Join the Club

John Haber
in New York City

Amy Sillman, Bob Nickas, and the Lower East Side

Sometimes, even a critic has to say it: I just do not get it. Now, that should bother you as well me. If I miss the point, why should you trust my judgment?

For once, however, my befuddlement may come of use, in more ways than one. It lets me call attention to a halfway decent painter, a theoretically top-heavy group show, and their limits. I hope to hint as well at the dynamics of fame and fortune these days.

Amy Sillman brings the cool of an art-world insider to the heat of abstract painting. Bob Nickas has sustained "An Ongoing Low-Grade Mystery" for more years than I can count. Both hint at today's commercial aspirations. Dealers pitch simultaneously to a broader audience and to insiders. Amy Sillman's The Elephant in the Room (Sikkema Jenkins, 2006)

Worse, as of 2006 that dilemma extends well beyond Chelsea. Increasingly, downtown galleries seem an extension of the club scene, with the same highly selective barriers to entry. Does Chelsea have its big bucks, celebrities, and plenty of crowds to gawk at it all? Downtown has its culture, too, just as in music, bars, and restaurants. Prepared to make a scene? (A follow-up review carries Amy Sillman into 2010, while another follow Sillman in 2016.)

Vague ambitions

I caught Amy Sillman three times. Of course I did, for I still return to abstract painting as often as I can. It shows my age, and I kept returning back when abstraction had sunk below the radar. I have highlighted recent shows featuring careful study of postwar traditions—or ripping traditions to shreds. How then, could large paintings with wild, loopy designs leave me untouched?

Surprised to find raves everywhere, I had yet another reason to go back, and I did. I enjoyed the work more on each trip, and if I still did not get it, I do not simply blame myself or the artist. Art does not exist for my sake anyway. Sure, my reluctance to join the chorus of praise might appease Raphael Rubinstein, who begs critics to hold up higher standards—as if anyone could agree on what those might entail. But my not getting it shows a problem with Rubinstein's role for the critic as referee: what if I do not know what I am talking about?

This once, though, stupidity may come in handy. Sillman's never quite delivering the goods may well define her at her best. Art should tease one with possibilities. Critics have praised her lavishly, but in curiously vague terms, and I can see why. She calls one painting The Elephant in the Room, and I think I may have stumbled on it at last: ambitious but ambiguous aims are part of the point.

Her paintings have the bright tones, thick lines, and wide-open spaces of mid to late Willem de Kooning. One catches more variations in thickness the more one looks. Yet Sillman never approaches quotation. Does that certify a painter's authenticity, or is she just failing to grapple with her influences—and how would one know? When Sue Williams plays off late de Kooning, she strikes some as tired, others as a savvy combination of loving care and Postmodern critique. Either way, however, Williams makes me look first at painting for its own sake, and then she makes me take that loving conception of art at more than face value.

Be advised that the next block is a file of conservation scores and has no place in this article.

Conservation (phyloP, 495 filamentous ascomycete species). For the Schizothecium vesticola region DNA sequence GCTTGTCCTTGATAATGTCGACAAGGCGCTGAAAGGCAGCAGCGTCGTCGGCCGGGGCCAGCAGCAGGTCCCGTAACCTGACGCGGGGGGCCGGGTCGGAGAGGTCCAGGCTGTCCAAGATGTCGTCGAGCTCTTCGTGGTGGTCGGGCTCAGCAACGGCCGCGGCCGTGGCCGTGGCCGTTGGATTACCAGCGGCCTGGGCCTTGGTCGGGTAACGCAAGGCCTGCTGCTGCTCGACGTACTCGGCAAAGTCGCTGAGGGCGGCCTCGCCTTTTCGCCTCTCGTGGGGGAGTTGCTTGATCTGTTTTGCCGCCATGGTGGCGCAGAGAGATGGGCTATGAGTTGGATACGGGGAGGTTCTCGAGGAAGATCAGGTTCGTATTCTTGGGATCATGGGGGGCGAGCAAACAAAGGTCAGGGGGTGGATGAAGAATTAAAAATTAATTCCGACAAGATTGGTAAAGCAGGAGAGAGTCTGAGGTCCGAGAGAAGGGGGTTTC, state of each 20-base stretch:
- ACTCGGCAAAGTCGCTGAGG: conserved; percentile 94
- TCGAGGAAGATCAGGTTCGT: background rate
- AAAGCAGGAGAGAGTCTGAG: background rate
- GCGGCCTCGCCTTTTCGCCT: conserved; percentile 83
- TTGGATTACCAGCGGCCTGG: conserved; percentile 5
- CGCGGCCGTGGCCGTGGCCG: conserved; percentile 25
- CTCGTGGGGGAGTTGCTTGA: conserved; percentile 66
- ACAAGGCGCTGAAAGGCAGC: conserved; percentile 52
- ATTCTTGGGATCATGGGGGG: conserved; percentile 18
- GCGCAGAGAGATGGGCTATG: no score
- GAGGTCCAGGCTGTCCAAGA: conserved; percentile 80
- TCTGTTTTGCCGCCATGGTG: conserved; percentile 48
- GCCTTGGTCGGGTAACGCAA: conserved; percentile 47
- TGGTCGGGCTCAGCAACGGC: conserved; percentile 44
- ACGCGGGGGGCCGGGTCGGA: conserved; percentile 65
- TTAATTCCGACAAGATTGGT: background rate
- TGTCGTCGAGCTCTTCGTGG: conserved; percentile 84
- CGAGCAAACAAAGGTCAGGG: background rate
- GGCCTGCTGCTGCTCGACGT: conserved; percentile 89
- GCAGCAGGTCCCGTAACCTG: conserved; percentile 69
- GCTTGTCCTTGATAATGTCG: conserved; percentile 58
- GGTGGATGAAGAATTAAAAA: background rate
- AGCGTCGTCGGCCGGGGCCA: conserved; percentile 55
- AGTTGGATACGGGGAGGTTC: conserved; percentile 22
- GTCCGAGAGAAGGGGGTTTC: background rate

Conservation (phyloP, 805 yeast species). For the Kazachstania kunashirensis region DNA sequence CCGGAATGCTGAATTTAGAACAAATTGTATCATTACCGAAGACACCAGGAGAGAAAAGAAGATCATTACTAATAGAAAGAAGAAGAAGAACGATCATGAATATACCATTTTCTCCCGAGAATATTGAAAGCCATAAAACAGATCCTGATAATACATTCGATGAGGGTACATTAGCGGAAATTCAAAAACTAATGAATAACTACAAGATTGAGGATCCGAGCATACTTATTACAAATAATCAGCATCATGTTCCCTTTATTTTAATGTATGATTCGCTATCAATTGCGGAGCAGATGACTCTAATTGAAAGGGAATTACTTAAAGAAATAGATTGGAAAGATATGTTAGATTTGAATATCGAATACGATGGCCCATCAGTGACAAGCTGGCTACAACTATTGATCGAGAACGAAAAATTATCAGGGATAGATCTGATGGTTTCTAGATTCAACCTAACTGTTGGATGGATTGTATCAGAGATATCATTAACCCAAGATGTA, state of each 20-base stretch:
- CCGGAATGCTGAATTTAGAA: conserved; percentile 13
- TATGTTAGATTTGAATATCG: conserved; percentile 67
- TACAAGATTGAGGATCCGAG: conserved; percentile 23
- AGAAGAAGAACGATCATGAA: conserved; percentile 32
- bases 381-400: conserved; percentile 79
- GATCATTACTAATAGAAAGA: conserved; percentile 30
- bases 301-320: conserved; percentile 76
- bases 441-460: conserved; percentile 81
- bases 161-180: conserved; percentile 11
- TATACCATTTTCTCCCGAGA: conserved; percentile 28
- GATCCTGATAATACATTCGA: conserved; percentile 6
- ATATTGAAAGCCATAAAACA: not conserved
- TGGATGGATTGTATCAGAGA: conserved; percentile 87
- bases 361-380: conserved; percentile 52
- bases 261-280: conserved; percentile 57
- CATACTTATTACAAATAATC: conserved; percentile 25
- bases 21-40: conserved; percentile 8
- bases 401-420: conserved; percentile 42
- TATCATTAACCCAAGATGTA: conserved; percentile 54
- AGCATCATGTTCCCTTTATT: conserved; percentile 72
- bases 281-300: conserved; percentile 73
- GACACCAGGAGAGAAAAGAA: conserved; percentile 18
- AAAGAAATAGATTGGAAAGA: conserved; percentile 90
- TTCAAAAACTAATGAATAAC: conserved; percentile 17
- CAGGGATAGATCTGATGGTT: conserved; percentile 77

Sillman offers a second guilty pleasure, her way of letting recognizable shapes slip in and out of focus. A black line may veer into an arm—or a part of the human body I want to touch but never can pin down. I thought of the funky, cartoon outlines popular in art these days, right down through Joyce Pensato. Yet Sillman never lets one describe a painting simply as representation, allegory, or cultural artifact. She seems ill at ease with formalism and yet happy at not having found something to dispel its charms. The funky lyricism, like the mix of soft and acid colors, has equal parts Philip Guston and Richard Diebenkorn.

You must love Sillman for what she misses—or not at all. You will not see virtuoso gestures, but rather apparent impulses that took more than a brushstroke to form. You will not see a composition guided or determined by geometry, but you can dive into all the white space you could wish. You will not see a central image, but you can watch her dark verticals gather in the surrounding color. You will not get the pleasure of watching those elusive limbs teeter on the edge of significance, but you will have great fun discovering them nonetheless. I have my doubts that the work conveys anything at all, but I am coming back many more times to find out.

Mysteries in red

You call this monochrome? Would you even call it red? A group show called "An Ongoing Low-Grade Mystery," sure took me by surprise. Three years ago, Hunter College assembled "Seeing Red," with painting very much as Josef Albers would have it—strictly by the color chart. I kept thinking of all that Hunter and Albers left out. Or so I thought, for I did not think of the half of this.

Do red knots in wood make Sherrie Levine a colorist or even a painter? Had I ever seen so much red dominate the enclosed Perspex in a Donald Judd as here, from 1962? Would I have noticed the color of thread that creates Carol Bove's geometric Moonspikes? Should one think of color fields when confronting Wayne Gonzales's silkscreen of Lee Harvey Oswald or the usual coconut lanterns from Guyton/Walker? Should I notice the near uniform tint when William Eggleston first explores color photography? How about when Wolfgang Tillmans tilts photography toward abstraction?

These days, Albers might prefer the palette in Photoshop to the Pantone flip book or "Color Chart" at MoMA, but he would be clicking and flipping nervously indeed. Perhaps the all-over compositions and bare geometry in Matthew Brannon, Oliver Mosset, Ann Pibal, Dan Walsh, or Alan Uglow might have tempted Albers to admiration. Then again, he might have taken umbrage at the very thought of Neo-Geo in place of pure perception. He definitely would have had trouble with Yoyoi Kusama's arrangement of points as sensual overload rather than structure.

My own first sensation was just that, overload. I saw living proof of art's possibilities. Abstraction may have leapt off the cutting edge, but it still has a lively battle between perception and understanding. However, look closer, or perhaps stand further back, and the dominance of Neo-Geo and other media seem less of an accident. The show omits, for example, associations of red with blood or "the lady in red," as in the noir imagination of Judith Eisler. The curator's ingenuity and the work's variety may play to the imagination, but high concept rules.

Bob Nickas began his variations on red years ago, in the East Village scene. He has witnessed recreations of that first exhibition, but not always, he says, with his permission. Recreation itself allows several meanings for an exhibition—including play, evolution of its forms, and outright quotation. Each of these picks up a suitably Postmodern theme, from dismantling the "originality of the avant-garde" to dissemination and appropriation. Light up those coconut lamps.